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"I wrote many novels which contained the element of the projected collective unconscious, which made them simply incomprehensible to anyone who read them, because they required the reader to accept my premise that each of us lives in a unique world."
- Philip K. Dick

Pocket-Sized Ad-Blocker  
  A device that prevented targeted advertisements from reaching you.  

Depahli De walked through the mall, and was immediately targeted by mobile advertisements that used recognition technology to see her as young, female and upper-class.

Like transparent balloons, automated ads drifted through the multiple converging halls of the mall, rising and falling from floor to floor as easily as they negotiated side passages and entryways...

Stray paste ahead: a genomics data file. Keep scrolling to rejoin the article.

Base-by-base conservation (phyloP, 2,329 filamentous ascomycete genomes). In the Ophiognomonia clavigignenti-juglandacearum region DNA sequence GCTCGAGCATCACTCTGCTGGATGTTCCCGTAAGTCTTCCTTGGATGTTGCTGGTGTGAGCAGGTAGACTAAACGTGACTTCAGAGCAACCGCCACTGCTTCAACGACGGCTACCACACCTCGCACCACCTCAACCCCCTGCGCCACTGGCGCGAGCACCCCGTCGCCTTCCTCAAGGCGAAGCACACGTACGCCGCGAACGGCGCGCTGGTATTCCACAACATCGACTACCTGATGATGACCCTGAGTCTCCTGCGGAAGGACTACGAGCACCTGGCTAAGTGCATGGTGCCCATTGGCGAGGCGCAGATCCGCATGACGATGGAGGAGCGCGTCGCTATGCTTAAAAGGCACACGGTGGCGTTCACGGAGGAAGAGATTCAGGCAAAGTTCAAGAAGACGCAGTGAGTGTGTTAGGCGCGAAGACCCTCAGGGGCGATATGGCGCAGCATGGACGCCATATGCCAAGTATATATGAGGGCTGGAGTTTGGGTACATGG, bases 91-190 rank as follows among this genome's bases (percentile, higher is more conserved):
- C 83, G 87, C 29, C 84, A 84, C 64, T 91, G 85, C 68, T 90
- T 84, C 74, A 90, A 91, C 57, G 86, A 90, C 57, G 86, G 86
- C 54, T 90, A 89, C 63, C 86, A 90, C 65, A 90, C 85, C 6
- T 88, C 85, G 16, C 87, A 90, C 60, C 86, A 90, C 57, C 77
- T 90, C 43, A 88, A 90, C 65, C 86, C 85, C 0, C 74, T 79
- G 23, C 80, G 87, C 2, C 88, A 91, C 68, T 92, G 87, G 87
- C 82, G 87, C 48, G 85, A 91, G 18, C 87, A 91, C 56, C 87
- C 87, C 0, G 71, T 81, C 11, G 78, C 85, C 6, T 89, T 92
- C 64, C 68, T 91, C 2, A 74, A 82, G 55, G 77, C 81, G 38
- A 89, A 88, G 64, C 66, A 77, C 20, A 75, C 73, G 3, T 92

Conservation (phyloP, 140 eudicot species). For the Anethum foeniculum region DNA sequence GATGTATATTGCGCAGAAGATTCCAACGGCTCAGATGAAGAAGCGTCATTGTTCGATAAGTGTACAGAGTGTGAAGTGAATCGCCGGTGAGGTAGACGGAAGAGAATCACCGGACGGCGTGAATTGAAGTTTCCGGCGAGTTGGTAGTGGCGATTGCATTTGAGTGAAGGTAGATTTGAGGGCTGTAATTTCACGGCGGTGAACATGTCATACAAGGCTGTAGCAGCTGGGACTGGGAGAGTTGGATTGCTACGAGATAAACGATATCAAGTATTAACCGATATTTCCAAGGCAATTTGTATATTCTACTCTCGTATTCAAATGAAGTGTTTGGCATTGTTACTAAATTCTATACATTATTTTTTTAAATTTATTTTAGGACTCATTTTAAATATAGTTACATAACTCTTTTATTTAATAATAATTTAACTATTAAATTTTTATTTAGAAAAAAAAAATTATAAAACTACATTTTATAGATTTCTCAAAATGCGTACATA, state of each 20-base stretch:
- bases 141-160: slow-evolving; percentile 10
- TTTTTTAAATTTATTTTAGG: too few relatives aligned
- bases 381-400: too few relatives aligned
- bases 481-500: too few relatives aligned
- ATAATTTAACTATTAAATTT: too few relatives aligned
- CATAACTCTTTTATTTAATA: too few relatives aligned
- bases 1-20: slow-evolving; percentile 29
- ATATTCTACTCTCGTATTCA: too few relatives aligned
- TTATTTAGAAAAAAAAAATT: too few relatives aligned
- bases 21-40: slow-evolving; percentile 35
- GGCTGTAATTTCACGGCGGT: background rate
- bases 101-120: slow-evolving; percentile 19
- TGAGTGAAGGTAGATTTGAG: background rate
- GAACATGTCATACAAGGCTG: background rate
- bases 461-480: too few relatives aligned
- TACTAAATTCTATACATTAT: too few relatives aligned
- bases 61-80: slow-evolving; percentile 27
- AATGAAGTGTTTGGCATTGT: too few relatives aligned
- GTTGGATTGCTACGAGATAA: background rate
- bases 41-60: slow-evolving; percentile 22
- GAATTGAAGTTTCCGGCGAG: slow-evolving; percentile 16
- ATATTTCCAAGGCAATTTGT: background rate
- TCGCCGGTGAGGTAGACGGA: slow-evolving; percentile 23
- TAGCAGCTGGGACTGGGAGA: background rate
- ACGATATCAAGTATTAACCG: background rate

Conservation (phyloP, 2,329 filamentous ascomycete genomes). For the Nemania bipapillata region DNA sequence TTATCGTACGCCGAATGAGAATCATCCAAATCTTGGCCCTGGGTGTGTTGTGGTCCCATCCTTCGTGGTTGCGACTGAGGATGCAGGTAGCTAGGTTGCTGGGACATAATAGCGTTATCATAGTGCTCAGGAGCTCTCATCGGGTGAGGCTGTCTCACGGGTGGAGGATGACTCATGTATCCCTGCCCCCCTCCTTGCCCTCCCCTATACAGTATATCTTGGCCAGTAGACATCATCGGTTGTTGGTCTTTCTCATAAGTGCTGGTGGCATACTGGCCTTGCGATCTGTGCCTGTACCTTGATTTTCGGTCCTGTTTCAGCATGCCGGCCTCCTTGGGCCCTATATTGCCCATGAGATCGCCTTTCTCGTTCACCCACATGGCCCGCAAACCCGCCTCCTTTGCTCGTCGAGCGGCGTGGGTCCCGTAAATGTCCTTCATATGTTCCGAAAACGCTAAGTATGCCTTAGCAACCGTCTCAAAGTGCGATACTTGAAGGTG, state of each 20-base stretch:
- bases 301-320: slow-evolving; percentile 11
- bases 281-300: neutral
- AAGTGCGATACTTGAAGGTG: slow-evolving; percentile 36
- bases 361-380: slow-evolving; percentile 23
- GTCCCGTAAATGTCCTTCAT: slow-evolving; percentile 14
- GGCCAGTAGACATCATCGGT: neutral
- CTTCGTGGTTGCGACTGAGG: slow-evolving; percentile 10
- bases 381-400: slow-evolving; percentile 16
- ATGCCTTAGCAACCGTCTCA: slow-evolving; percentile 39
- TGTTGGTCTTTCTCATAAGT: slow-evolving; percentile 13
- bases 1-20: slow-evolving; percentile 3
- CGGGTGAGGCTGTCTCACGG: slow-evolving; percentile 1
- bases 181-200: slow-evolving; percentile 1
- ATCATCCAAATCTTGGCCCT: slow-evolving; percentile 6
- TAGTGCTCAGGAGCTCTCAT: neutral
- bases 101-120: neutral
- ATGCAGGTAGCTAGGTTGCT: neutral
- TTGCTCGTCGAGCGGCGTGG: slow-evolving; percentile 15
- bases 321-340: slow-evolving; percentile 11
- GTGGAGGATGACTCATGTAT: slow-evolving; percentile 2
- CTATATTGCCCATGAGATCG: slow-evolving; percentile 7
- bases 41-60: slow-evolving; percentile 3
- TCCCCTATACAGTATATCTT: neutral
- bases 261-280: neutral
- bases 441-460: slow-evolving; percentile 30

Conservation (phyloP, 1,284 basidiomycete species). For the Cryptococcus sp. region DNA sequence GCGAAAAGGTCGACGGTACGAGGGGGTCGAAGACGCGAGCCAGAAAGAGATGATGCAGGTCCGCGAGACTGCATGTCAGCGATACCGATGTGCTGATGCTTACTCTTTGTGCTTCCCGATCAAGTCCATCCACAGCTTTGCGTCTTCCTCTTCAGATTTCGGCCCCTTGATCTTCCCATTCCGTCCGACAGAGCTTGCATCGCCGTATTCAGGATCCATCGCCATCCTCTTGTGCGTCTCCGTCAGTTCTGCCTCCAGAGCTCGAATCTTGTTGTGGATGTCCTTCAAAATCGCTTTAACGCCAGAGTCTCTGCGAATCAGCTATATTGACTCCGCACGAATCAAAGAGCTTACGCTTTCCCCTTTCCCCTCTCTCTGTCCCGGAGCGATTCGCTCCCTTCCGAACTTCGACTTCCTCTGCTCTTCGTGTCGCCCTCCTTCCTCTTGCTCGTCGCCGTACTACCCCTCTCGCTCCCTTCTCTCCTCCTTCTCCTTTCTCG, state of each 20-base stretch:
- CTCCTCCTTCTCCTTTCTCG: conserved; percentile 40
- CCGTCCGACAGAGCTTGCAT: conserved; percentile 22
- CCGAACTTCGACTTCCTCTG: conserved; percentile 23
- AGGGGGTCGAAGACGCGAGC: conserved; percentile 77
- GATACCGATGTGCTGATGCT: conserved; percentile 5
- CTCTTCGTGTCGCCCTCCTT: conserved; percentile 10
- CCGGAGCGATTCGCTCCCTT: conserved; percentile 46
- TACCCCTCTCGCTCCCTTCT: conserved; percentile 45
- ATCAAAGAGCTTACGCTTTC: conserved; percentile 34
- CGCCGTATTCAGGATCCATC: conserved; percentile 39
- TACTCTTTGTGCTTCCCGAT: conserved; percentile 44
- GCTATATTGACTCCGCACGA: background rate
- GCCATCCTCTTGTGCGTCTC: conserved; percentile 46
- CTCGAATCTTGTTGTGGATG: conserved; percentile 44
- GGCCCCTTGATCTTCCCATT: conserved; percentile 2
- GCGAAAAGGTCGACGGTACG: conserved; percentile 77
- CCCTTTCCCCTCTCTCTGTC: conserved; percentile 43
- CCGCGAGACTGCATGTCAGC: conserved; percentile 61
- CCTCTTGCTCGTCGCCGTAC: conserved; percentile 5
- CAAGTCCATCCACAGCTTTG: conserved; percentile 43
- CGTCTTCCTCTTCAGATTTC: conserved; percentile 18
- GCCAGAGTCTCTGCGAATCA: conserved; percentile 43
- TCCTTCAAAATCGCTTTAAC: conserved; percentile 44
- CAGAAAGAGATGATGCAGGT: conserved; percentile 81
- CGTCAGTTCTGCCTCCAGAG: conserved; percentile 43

Employing aerogel cameras, adverts designed to appeal specifically to the young, female and middle-to-upper class zeroed in on her repeatedly. The constant battle between manufacturers of pocket-sized ad-blockers and the designers of mobile advertisements had spurred technological leaps among both. Depahli rarely used the blocker that Taneer had bought for her. Truth be told, she enjoyed enough of the ads to allow them access...

From Sagramanda, by Alan Dean Foster.
Published by Pyr in 2006
Additional resources -

Compare to the antiholo generator from John Varley's 1977 novel The Ophiuchi Hotline and the home ad blocker from Alfred Bester's wild and wooly 1974 novel The Computer Connection.

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  More Ideas and Technology from Sagramanda
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